Insider trading: SEC v. Hovannisian, Civil Action No. 1:17-at-00617 (E.D. Ca. Filed Aug. 10, 2017) is an action which names as defendants Damon Hovannisian, Vernon Hovannisian, Vincent Hovannisian and Eddie Arakelian. Damon Hovannisian’s wife was employed at International Rectifier Corp. She learned that the firm would be acquired by Infineon Technologies AG. Prior to the deal announcement Damon learned about the deal from his wife. He traded through the account of a friend and told his father Vernon, brother Vincent and family friend Eddie Arakelian. Each traded and sold after the deal announcement. The complaint alleges violations of Exchange Act Section 10(b). To resolve the case each defendant consented to the entry of a permanent injunction prohibiting future violations of the Section cited in the complaint. In addition, Damon will pay disgorgement of $3,194.49, prejudgment interest and a penalty of $155,756.04; Vernon will pay disgorgement of $111,756.23, prejudgment interest and a penalty equal to the amount of the disgorgement; Vincent will pay disgorgement of $5,635.12, prejudgment interest and a penalty equal to the amount of the disgorgement; and Mr. Arakelian will pay disgorgement of $35,781.20, prejudgment interest and a penalty equal to the amount of the disgorgement. See Lit. Rel. No. 23901 (Aug. 11, 2017).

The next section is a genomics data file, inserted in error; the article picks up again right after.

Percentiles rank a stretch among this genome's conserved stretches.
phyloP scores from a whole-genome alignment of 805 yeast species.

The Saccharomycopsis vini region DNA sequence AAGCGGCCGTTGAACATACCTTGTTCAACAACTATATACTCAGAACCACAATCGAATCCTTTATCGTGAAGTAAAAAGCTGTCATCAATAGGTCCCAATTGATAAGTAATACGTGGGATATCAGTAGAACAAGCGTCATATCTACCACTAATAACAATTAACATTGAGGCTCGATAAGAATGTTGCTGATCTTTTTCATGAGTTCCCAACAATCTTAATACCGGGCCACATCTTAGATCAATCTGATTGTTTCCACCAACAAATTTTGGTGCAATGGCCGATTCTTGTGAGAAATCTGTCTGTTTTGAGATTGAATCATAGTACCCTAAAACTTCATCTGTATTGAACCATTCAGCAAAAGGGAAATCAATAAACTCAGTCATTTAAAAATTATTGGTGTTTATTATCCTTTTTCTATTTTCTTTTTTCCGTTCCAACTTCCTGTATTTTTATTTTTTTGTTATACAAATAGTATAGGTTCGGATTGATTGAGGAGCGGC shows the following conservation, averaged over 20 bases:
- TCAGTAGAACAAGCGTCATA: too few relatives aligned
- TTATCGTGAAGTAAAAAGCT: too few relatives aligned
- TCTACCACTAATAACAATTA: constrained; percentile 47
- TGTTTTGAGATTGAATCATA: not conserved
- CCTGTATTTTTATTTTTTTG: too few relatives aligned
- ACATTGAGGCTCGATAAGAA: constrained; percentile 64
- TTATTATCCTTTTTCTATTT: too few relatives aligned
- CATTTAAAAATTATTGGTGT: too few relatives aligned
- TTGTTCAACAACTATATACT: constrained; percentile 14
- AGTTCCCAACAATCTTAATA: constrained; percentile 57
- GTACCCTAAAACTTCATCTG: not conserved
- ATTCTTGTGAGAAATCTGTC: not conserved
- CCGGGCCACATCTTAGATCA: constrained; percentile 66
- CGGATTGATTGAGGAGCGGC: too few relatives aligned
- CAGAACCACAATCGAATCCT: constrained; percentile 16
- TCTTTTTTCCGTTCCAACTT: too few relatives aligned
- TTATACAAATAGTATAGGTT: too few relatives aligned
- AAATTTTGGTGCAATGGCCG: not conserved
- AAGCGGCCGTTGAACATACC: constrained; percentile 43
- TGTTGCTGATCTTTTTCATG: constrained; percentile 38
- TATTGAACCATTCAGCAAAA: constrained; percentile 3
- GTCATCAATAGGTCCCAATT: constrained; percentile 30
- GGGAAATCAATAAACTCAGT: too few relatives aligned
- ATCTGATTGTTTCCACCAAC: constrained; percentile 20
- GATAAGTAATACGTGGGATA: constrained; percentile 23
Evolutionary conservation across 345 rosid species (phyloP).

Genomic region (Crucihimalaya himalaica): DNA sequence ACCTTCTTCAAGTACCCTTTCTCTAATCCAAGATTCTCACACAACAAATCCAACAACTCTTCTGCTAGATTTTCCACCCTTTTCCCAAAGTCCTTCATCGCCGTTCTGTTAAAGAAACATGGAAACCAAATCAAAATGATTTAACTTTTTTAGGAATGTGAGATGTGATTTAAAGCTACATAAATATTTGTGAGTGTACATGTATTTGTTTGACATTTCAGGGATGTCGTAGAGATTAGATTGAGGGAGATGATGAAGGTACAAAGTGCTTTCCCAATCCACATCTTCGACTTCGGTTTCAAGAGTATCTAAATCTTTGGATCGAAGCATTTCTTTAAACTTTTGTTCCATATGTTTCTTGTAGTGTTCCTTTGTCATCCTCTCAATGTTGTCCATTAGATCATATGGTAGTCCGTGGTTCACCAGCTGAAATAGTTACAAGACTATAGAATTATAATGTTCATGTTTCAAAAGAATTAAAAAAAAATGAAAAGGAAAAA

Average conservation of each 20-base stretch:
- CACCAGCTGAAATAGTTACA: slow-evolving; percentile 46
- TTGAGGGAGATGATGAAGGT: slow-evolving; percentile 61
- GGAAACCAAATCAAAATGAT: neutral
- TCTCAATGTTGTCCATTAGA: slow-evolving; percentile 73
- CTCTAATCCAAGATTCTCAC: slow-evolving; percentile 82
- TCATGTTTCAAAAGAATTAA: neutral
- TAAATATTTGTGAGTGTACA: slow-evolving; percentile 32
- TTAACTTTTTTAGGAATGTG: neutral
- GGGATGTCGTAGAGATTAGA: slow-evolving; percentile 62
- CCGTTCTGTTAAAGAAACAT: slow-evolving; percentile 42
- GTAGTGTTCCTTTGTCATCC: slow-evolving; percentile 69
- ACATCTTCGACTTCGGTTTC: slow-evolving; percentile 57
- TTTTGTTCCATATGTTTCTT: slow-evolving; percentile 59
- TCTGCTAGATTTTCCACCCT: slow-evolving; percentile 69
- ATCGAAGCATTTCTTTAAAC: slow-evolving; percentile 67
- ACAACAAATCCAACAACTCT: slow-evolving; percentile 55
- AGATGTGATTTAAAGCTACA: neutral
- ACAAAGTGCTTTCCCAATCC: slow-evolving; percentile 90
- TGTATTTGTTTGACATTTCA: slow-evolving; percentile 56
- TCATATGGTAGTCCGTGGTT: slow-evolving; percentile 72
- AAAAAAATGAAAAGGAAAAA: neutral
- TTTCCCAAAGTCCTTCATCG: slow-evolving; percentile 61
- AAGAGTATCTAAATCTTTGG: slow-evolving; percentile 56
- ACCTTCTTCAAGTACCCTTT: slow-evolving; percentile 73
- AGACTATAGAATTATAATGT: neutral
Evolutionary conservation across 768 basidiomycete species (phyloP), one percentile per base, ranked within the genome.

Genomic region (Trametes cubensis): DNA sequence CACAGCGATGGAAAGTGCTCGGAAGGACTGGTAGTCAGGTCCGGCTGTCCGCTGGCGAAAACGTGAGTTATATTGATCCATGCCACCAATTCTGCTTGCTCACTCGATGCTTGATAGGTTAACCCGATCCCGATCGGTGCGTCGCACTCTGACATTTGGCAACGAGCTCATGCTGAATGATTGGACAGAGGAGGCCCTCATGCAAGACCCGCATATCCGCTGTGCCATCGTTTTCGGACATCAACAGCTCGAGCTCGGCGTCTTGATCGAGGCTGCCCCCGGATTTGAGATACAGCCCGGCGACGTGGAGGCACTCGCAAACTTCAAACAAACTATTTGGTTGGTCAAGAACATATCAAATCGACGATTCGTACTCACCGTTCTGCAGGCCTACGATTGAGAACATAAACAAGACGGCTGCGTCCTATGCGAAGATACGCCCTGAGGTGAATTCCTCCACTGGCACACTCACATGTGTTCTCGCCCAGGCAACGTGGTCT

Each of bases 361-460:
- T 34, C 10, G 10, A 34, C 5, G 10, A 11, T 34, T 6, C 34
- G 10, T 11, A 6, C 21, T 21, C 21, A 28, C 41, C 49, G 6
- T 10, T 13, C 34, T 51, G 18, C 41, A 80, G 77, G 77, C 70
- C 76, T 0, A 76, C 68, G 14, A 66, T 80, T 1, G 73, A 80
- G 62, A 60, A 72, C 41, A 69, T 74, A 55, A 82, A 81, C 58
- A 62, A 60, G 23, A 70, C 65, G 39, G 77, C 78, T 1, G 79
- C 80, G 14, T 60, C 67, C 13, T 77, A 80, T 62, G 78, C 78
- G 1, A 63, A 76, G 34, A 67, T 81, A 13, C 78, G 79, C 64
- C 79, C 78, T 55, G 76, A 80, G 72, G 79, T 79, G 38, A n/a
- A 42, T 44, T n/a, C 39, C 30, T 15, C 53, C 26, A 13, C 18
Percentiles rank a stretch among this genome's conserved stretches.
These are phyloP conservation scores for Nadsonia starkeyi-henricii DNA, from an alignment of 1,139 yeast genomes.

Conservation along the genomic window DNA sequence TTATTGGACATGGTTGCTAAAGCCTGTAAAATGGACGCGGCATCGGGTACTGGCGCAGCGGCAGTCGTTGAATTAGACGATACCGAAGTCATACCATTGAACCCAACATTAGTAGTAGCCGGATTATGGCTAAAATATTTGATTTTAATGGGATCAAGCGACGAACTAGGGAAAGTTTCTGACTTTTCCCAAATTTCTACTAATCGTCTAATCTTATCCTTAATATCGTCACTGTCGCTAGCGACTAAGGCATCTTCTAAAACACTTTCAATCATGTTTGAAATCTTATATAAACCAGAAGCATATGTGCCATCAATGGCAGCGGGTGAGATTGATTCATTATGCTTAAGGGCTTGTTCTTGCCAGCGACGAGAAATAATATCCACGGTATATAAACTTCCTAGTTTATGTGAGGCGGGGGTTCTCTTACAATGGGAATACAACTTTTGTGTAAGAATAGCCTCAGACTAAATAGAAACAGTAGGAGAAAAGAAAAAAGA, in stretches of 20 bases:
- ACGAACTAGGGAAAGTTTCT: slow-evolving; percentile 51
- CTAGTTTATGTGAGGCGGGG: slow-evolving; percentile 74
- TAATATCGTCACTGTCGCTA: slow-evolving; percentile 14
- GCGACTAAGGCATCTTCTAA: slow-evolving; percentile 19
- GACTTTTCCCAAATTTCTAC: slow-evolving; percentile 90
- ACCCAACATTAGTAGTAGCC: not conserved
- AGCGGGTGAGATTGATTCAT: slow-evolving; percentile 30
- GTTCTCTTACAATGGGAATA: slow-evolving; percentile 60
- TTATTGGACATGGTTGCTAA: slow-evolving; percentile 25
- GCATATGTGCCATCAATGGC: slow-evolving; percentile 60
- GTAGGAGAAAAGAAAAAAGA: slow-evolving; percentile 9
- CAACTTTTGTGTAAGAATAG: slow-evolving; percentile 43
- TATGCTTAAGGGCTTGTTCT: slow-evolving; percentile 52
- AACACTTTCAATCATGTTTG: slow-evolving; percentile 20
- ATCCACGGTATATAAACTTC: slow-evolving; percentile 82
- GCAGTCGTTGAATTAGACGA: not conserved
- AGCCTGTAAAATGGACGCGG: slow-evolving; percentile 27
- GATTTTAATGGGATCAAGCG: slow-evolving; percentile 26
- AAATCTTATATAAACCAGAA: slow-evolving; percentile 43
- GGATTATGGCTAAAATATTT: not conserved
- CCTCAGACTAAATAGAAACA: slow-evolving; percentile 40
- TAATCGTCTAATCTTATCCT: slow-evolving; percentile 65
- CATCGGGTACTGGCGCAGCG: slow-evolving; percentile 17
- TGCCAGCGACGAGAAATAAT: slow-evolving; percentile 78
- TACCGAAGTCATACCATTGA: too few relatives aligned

Cooperation: SEC v. Balaszczah, Civil Action No. 17-cv-03919 (Aug 8, 2017) is an insider trading case based on political intelligence regarding Medicare and Medicaid information improperly disclosed from Medicare & Medicaid Services or CMS. One of the defendants who is alleged to have received the information is Jordan Fogel, an analysis for an undisclosed adviser. Mr. Fogel entered into a cooperation agreement with the SEC. In connection with that agreement he consented to the entry of a permanent injunction based on Securities Act Section 17(a) and Exchange Act Section 10(b). The Court will determine the amount of disgorgement, prejudgment interest and penalties. The U.S. Attorney’s office has a parallel criminal case pending. See, Lit. Rel. No. 23899 (Aug. 8, 2017).

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SEC’s Latest Cybersecurity Risk Alert Identifies Elements of Robust Policies and Procedures

This is a guest post by Nick Akerman, Genna Garver and Kimberly Frumkin, Dorsey & Whitney